At the very heart of the shame is the belief that you are undeserving of love, a crucial and potentially dangerous belief. Remember, this is a feeling, one commonly experienced by abandonment survivors. But as potent as it is, it is only a feeling, not a fact. You are deserving of love, as we all are.

Your isolation does not mean that you are unworthy, but that you are in a period of transition and profound personal growth.

Even if your relationship is completely over and you have already been through the devastating breakup, you still face the process of wrenching apart. You are wrenching apart from the need for that person, from the prescence of that person in your thoughts, hopes, and dreams.

As adults, having someone in the background fulfills a similar need. A background object is the person from whom we dervie our primary sense of connectedness, belonging, and security. If your lost relationship was like most, having your mates in the the background meant that even when you weren’t physically together, you enjoyed the security of knowing they were there.

Many people function as well as they do precisely because they feel so secure in their primary relationships. They are self-confident, self-directed, and content because they know someone is there for them.

Being left has temporarily placed you in a subordinate position. You’re astounded by the power of their absense; your’re emotionally overhwelmed bu the strength of your attachment to them. Feeling at an emotional disadvantage, and powerless to change things, the natural tendency is to create a hierarchy in which you place the abandoner somewhere above you.

You elevate their status and power as a way of justifying why you feel so devastated. You convince yourself that the reason you feel helpless and dependent is because you have lost someone who was completely indispensable and irreplaceable.

You may feel your power has been overthrown by your lost love because you cannot control them or make them come back. However, you can control your own actions and set new goals for yourself.

Try to take an active rather than passive role in your own healing. Avoid submissive posturing, and resist the tendency to diminish yourself. Instead, stand up and assert your self-worth.

Rage is a protest against pain. It is how we fight back, a refusal to be victimized by someone leaving us, the way we reverse the rejection.

The fact that we can express anger is a good sign. It signifies active resistance to the injury. Rage tells us that the beleagured self, under siege from self-recrimination, is ready to stand up and fight back. Rage insists upon righting the injustice and restoring your sense of self worth.

Rage becomes offensive aggression when it is used to perform destructive acts of retribution. Your task is to transform its energy into healthy self-assertiveness – that is, to take positive actions on your own behalf.

The challenge is to convert your resentment into healthy aggression.

One of the most vexing problems for many abandonment survivors is closure. Often there is too little closure, and most find themselves left with agonizing questions that won’t go away. An ongoing search to understand what went wrong feeds the insidious process of self-injury. You do not need to remain in suspended animation, struggling to put the broken pieces of your former life back together again. Now that your anger has reached critical mass, it is time to take back control. Your task is to rewrite the story of your broken relationship on your own terms, from a position of greater strength, wisdom, and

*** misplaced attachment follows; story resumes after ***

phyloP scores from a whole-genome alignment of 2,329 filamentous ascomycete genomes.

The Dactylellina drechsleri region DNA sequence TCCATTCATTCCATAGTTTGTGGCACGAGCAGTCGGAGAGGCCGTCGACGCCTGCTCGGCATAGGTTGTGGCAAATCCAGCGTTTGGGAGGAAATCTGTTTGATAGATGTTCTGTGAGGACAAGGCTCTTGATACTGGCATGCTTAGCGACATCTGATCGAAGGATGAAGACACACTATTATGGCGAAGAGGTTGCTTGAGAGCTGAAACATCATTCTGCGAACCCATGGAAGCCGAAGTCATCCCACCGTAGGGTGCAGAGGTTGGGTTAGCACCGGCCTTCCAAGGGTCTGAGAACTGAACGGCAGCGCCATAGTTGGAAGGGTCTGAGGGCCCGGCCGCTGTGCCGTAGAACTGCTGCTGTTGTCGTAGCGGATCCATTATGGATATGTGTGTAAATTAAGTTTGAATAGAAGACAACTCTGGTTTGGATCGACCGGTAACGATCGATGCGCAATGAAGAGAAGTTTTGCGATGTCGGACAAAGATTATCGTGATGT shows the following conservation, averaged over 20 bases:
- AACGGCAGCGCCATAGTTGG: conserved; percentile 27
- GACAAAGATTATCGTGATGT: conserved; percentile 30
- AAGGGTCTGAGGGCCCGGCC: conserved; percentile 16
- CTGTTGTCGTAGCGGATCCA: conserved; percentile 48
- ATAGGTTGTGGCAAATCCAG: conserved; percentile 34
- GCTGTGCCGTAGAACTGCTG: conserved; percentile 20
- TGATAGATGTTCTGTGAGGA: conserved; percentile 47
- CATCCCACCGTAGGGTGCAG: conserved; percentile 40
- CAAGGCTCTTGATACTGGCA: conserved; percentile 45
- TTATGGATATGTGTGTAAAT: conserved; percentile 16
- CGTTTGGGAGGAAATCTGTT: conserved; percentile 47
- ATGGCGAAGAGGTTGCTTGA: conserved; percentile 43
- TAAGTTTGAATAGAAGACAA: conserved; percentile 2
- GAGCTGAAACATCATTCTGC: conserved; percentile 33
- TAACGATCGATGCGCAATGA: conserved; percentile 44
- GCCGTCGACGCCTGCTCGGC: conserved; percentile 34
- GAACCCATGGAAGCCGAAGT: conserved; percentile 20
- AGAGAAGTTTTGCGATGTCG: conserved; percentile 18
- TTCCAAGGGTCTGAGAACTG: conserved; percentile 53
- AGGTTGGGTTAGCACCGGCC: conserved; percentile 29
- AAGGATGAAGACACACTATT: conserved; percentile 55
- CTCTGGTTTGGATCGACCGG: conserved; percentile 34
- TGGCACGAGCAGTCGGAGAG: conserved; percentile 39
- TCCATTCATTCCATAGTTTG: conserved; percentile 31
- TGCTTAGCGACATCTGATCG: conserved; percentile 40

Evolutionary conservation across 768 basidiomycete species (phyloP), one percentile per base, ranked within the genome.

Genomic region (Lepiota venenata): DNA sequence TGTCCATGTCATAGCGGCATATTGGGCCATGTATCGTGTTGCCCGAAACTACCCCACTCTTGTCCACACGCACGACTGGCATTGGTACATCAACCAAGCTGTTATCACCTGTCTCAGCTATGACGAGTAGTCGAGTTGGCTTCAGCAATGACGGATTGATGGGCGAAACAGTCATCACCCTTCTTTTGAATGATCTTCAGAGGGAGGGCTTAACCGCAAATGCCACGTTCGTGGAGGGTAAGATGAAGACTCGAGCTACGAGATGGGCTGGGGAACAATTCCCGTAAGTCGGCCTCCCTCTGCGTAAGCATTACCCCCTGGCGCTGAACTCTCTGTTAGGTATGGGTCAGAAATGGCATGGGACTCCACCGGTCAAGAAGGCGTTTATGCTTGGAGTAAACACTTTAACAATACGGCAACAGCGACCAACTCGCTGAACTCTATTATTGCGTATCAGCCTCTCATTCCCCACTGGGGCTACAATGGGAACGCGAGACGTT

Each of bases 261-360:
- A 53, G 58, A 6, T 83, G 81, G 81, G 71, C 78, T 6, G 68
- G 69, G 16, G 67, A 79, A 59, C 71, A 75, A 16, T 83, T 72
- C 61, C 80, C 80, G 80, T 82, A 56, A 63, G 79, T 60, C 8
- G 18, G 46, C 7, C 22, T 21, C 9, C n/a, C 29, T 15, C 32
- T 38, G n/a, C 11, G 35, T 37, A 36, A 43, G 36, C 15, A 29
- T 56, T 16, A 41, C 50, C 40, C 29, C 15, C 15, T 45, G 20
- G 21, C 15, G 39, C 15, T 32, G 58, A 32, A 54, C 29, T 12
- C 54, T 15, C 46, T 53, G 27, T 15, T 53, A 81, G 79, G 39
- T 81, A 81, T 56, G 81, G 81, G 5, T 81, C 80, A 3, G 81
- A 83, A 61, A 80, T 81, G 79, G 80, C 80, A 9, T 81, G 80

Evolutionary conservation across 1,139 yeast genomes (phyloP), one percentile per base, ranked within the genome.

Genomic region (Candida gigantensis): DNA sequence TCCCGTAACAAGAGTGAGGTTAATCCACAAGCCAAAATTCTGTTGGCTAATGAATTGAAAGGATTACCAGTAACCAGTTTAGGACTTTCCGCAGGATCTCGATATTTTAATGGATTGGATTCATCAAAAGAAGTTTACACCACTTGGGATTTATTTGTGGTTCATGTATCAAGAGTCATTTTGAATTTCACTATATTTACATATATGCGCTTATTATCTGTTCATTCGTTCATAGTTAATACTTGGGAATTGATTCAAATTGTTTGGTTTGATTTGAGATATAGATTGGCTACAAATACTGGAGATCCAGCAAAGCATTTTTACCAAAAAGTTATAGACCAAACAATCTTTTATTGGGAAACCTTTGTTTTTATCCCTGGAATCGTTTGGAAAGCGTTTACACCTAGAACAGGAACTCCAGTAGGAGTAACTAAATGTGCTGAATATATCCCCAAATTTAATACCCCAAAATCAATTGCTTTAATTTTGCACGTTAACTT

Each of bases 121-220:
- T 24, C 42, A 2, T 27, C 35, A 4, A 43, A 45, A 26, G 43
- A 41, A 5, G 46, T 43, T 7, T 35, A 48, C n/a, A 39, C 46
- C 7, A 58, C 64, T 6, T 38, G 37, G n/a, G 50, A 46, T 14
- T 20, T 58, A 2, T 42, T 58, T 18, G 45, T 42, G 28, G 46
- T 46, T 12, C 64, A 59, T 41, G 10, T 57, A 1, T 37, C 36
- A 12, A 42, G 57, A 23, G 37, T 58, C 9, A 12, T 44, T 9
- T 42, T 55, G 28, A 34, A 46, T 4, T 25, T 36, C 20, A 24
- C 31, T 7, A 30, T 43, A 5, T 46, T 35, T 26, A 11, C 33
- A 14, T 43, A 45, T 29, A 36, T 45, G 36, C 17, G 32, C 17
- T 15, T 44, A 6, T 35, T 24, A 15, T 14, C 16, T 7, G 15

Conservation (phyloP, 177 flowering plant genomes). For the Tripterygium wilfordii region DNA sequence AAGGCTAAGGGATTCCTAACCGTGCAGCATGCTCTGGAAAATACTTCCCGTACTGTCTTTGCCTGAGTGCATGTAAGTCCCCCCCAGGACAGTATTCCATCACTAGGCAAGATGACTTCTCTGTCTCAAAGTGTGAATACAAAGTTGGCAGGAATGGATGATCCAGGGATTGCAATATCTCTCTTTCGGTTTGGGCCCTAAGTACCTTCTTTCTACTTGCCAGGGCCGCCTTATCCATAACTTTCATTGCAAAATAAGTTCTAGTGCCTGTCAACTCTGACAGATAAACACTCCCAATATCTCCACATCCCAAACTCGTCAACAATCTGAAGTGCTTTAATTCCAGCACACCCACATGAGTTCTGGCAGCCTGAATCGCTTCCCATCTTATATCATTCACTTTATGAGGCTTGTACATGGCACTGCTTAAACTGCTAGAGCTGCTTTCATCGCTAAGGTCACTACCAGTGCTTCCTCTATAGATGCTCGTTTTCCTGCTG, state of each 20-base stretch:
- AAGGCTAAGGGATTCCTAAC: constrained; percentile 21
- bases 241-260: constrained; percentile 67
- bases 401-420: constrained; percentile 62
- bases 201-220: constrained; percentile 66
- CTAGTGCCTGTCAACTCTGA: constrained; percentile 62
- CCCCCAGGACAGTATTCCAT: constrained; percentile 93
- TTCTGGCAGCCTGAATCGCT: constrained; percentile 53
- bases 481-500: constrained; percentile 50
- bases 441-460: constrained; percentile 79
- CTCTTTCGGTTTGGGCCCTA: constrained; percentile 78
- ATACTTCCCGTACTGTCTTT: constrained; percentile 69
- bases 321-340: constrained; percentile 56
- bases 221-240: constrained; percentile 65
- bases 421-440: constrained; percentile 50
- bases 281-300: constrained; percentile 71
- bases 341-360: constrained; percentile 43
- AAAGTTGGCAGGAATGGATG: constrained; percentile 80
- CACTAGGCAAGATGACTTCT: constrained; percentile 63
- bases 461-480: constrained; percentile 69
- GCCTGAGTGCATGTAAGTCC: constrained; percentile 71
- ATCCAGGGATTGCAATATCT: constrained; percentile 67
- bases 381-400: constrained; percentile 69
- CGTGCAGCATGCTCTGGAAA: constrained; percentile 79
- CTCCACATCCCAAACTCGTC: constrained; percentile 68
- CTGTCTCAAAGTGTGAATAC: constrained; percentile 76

objectivity. Rather than being the one who’s been left, you get to decide how to end things on your own emotional terms. You are not the victim anymore. Put your aggressive energy to work and create your own ending.

During the rage stage you have an opportunity to change the way you respond when a relationship comes to an end. Communicating with your lost loved one—standing your ground and sharing your own thoughts and feelings—is one way to practice becoming separate. This development is a slow process, but you’ll reap the rewards each time you resist the temptation to let your needs be overshadowed by someone else’s.

The ability to be separate allows us to sustain our own identity within a relationship. The rage process enables us to break the bonds that have robbed us of our self-expression. Once free of those bonds, you can begin to dismantle old people-pleasing patterns and assert your own preferences and needs.

As Marie discovered, you grow by expressing your anger and other complicated feelings to your lost partner. In doing so, you assert your emerging self.

The need to express the changes you are going through in a tangible way is universal. As superficial as these changes may seem at first glance, they are a sign of taking action, of turning rage energy outward.

You were naturally so hurt by your loved one’s rejection, that you have a hard time finding the strength to fight those negative messages. The barrage of criticism weakened you, making it that much harder to dethrone your abandoner.

As you begin to expel the self-deprececating asusmptions you have made about yourself, you relieve yourself of the damages wrought by self-doubt and self-recrimination.

Anger is a sign that you’re ready to stand on your own two feet again. Your anger shows you’ve chosen to defend yourself rather than to flee or freeze.